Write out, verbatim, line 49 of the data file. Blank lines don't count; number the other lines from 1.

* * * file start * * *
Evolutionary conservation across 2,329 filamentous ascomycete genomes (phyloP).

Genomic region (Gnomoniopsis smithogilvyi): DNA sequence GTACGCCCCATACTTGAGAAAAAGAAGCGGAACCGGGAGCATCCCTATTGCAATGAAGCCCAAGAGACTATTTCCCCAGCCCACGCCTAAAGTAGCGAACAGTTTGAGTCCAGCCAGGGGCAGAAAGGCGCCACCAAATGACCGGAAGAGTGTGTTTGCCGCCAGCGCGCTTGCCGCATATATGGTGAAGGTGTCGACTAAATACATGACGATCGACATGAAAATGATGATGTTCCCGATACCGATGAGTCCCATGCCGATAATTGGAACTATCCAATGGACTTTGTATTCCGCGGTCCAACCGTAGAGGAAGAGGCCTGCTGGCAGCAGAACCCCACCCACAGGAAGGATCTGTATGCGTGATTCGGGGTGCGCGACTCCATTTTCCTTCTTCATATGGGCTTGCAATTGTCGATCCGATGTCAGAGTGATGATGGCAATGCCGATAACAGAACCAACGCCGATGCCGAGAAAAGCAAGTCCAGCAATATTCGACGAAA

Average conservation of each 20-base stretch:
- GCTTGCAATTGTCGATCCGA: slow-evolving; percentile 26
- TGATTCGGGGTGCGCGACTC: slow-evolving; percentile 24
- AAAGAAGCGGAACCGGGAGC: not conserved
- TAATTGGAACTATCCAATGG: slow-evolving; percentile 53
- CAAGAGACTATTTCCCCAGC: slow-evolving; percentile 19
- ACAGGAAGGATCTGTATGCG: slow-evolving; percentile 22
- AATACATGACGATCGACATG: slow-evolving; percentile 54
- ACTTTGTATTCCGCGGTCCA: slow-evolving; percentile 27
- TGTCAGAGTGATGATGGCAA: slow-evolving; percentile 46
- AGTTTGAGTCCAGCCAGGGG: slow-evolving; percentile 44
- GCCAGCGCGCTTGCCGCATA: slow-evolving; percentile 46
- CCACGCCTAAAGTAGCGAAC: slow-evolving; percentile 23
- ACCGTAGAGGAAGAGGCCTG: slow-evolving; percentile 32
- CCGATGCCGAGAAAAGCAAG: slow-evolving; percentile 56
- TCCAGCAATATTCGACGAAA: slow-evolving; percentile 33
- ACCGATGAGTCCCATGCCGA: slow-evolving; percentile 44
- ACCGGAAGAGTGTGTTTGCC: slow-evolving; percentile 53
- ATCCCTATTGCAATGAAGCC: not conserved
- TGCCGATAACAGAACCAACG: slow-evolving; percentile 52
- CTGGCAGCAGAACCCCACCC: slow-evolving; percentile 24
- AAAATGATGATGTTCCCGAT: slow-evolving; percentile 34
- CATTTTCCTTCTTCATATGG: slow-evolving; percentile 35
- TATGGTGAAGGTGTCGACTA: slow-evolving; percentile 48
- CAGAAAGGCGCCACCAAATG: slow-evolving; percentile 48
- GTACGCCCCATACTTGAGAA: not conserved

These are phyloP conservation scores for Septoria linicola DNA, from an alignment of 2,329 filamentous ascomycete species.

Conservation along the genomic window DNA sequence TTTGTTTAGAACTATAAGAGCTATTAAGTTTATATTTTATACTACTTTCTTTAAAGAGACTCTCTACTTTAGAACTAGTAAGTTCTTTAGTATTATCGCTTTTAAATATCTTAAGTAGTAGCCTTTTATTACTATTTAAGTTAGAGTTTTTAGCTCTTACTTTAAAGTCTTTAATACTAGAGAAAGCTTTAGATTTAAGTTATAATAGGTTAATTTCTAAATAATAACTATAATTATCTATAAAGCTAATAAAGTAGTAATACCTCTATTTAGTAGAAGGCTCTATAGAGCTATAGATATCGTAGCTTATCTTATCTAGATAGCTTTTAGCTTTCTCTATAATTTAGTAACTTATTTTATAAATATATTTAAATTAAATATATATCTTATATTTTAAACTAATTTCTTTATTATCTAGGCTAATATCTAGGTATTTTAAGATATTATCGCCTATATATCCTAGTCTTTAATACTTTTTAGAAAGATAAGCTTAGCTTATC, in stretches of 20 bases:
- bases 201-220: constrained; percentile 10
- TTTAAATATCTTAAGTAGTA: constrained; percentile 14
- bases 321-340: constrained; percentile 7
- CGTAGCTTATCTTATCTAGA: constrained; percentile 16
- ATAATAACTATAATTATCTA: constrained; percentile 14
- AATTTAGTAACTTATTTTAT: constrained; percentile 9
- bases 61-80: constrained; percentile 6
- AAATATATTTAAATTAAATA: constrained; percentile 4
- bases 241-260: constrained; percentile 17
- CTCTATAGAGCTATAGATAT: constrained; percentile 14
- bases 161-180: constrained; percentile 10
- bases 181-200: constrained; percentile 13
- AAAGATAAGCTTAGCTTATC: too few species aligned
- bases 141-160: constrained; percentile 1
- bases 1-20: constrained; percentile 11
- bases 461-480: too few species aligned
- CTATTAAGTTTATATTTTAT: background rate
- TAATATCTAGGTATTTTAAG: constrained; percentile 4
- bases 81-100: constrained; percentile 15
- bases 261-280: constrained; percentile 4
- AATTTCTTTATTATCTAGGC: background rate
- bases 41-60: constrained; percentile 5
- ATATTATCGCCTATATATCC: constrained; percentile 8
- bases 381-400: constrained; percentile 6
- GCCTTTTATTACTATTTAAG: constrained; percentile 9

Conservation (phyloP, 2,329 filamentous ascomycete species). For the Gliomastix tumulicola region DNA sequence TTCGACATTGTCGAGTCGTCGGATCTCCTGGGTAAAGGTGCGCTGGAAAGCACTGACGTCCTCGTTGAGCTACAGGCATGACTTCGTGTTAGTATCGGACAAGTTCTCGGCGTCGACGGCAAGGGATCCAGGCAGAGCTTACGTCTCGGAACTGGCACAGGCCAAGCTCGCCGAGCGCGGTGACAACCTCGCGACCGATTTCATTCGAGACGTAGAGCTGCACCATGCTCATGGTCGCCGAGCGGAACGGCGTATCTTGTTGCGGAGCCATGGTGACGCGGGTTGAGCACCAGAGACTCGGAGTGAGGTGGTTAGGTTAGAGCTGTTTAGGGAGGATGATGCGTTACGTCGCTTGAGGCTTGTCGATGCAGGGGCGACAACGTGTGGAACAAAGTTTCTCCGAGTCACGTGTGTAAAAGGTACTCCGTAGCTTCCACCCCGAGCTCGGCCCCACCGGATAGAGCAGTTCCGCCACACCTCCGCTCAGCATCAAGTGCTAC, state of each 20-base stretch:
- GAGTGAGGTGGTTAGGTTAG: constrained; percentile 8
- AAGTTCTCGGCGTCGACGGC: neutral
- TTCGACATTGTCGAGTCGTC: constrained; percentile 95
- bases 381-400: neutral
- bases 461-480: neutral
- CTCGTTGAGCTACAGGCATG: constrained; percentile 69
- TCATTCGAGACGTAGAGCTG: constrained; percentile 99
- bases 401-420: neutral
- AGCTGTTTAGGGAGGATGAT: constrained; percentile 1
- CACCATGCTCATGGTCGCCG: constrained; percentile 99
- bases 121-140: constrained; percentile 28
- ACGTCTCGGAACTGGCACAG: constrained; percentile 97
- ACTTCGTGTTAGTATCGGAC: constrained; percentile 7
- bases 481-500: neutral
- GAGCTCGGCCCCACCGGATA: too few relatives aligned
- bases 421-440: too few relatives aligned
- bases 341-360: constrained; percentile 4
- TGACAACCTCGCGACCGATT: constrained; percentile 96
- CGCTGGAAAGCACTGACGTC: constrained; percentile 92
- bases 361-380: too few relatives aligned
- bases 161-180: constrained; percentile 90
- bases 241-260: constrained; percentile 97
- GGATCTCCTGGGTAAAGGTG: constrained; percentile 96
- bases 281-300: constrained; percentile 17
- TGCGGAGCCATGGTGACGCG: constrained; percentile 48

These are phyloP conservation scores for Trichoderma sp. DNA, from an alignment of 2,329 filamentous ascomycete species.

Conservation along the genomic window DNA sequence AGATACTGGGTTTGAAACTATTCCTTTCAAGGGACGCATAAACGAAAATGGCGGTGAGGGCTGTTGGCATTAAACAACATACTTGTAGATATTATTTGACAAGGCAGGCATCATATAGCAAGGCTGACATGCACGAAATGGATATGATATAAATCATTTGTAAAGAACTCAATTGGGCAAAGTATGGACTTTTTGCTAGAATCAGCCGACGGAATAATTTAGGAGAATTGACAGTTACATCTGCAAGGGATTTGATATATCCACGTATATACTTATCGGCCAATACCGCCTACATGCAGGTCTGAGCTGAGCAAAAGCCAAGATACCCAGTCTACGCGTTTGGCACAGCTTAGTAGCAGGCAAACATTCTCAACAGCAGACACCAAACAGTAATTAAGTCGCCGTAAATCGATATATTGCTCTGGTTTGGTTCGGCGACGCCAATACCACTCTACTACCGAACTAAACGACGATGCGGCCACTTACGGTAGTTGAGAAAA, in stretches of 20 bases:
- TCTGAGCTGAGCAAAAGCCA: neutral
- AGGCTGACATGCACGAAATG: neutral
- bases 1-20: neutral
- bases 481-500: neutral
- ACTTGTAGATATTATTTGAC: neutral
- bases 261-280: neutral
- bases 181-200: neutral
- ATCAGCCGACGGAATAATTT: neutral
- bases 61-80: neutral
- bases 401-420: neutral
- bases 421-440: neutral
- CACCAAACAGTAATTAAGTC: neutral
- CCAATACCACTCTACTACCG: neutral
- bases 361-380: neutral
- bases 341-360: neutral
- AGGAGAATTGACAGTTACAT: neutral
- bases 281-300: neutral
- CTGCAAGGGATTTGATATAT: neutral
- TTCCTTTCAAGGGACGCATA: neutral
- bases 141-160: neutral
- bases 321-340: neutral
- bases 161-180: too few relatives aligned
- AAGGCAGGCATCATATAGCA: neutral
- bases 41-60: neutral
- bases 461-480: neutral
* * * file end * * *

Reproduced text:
- bases 81-100: constrained; percentile 15